He cautions, “In some cases, the discernment leads to the conclusion that the first marriage was valid.” In the case of the latter, he cites paragraph 1650 from the Catechism of the Catholic Church saying such couples “find themselves in a situation that objectively contravenes God’s law. Consequently, they cannot receive Holy Communion as long as this situation persists.”
Paragraph 1650 of the Catechism goes on to teach, “Reconciliation through the sacrament of Penance can be granted only to those who have repented for having violated the sign of the covenant and of fidelity to Christ, and who are committed to living in complete continence.”
In his guidelines, Bp. Lopes admits that it may be difficult for civilly remarried couples to live chastely, but it is possible with the grace of God. He quotes from section 295 of Amoris Laetitia: “As Pope Francis reminds us, ‘The law is itself a gift of God which points out the way, a gift for everyone without exception; it can be followed with the help of grace.'”
This is in sharp contrast to the position of the bishops of Malta, who last week in their marriage guidelines implementing Amoris Laetitia claimed, “[T]here are complex situations where the choice to live ‘as brother and sister’ becomes humanly impossible.” The Maltese bishops diverge from the perennial teaching of the Church to allow civilly remarried Catholics, who remain sexually active, to receive the sacraments without living in complete continence.
In his guidelines, Bp. Lopes explains why civilly remarried Catholics must pledge to live as brother and sister, “Reconciliation requires contrition … detestation for the sin committed, together with the resolution not to sin again.”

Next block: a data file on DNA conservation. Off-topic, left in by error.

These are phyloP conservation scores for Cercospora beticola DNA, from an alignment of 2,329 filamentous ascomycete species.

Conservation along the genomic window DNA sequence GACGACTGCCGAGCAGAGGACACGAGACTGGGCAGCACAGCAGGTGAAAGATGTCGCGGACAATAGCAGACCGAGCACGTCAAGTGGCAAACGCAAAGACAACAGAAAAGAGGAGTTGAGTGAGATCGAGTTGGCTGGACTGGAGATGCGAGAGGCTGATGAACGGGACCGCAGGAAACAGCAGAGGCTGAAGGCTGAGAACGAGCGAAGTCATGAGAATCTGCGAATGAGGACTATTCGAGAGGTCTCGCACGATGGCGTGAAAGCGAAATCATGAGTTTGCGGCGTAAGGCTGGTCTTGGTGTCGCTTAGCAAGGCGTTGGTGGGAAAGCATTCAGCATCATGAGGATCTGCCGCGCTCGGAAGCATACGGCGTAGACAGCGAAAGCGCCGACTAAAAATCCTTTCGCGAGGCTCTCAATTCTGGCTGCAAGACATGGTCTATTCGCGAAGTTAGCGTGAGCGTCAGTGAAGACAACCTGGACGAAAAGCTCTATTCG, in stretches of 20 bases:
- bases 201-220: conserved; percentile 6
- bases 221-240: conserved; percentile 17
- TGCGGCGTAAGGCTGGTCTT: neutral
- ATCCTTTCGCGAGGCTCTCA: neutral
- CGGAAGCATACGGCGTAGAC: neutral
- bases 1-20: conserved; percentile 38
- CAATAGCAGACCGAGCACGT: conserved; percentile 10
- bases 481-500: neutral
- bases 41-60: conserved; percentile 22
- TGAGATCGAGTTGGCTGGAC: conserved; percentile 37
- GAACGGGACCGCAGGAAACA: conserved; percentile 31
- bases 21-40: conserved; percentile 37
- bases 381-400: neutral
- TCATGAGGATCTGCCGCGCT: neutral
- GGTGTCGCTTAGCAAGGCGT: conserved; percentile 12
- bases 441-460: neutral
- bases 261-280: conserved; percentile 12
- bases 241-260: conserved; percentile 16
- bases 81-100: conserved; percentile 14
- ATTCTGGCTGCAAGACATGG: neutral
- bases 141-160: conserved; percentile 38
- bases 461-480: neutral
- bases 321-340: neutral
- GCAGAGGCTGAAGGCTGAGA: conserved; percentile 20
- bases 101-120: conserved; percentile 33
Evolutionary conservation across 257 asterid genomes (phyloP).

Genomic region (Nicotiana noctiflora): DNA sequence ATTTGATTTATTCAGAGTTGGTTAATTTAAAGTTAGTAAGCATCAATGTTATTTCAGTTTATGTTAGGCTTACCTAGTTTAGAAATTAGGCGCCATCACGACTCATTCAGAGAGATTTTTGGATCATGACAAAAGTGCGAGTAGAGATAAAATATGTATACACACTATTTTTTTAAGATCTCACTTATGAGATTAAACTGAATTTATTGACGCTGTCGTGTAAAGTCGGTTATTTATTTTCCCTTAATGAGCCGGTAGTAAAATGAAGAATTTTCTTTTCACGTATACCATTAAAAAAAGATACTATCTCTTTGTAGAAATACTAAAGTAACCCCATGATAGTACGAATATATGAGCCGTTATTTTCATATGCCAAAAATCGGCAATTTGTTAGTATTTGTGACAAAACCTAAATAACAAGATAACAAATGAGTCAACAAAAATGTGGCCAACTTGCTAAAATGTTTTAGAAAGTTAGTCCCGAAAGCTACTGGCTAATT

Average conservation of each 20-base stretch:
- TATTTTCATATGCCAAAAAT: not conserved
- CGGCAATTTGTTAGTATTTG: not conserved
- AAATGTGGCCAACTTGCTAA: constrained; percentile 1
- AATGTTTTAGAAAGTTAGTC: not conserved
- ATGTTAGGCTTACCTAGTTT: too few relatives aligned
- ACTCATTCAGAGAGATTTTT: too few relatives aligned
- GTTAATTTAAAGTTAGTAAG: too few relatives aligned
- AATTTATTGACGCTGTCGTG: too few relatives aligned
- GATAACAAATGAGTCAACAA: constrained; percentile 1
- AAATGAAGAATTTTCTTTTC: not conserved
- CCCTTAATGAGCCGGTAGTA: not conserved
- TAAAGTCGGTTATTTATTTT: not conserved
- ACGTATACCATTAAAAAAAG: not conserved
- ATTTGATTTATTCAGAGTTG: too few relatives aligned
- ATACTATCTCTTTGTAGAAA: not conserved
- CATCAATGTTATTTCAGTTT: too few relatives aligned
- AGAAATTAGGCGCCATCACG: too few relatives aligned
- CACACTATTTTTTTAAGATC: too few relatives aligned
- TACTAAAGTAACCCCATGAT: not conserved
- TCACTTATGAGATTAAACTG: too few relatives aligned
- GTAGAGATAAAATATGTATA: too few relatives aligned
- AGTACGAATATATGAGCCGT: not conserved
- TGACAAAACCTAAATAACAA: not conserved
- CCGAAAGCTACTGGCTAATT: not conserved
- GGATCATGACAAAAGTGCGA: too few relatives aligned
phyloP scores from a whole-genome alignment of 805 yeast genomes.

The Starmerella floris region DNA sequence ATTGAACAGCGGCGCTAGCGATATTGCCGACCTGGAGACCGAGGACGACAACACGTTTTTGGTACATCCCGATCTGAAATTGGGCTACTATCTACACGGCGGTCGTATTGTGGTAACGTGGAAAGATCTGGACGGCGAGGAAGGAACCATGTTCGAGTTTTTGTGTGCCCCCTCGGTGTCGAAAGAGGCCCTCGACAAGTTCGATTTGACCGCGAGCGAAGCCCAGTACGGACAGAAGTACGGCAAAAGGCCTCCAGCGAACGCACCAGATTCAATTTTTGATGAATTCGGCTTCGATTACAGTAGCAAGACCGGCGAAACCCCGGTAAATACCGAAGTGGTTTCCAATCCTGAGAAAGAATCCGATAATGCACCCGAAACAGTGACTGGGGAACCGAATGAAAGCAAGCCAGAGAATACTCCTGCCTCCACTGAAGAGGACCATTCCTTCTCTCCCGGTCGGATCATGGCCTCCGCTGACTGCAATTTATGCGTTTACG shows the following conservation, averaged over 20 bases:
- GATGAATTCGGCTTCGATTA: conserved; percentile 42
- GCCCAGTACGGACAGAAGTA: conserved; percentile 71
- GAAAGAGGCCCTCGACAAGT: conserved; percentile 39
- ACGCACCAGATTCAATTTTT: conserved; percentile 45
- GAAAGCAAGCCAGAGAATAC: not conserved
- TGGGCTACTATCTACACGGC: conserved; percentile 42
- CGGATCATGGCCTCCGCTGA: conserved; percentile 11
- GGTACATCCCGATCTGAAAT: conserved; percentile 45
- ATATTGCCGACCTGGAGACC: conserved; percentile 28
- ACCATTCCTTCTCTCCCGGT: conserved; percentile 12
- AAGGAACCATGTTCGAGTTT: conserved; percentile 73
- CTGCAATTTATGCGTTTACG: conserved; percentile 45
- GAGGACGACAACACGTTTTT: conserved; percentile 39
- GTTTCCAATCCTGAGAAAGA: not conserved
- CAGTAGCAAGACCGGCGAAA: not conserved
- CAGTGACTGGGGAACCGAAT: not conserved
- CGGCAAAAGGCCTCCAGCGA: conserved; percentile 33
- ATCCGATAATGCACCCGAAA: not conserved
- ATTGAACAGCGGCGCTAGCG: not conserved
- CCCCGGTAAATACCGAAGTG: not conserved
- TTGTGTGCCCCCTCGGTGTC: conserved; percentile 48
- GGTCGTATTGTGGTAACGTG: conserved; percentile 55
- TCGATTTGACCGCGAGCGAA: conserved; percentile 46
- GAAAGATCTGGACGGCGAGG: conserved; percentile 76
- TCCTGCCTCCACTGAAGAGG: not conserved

This differs from a civilly remarried couple who doesn’t firmly intend to live chastely, the bishop emphasized, regardless of how “much they may feel sorrow for the failure of their first marriage.” Of such couples he said, “[T]hey either do not acknowledge that their unchastity, which is adultery, is gravely wrong or they do not firmly intend to avoid sin. In either case, the disposition required for reconciliation is not satisfied, and they would receive the Eucharist in a condition of grave sin.”
The bishop reminded his flock of the immoral teaching found in their former Anglican Church, which they left behind in order to join the Catholic Church with its authentic moral doctrine. “The Anglican Communion … has liberalized divorce, allowed contraception, admitted those engaged in homosexual activity to Holy Communion … and begun to bless same-sex unions.”
He notes that this was what they fled when joining the Catholic Church. Claiming Catholic doctrine as their own, Bp. Lopes affirmed, “The indissolubility of marriage is our own teaching found in Scripture, from our Lord, in our liturgy, in reason with the nature of marriage itself, and in the tradition of the Church of which we are part.”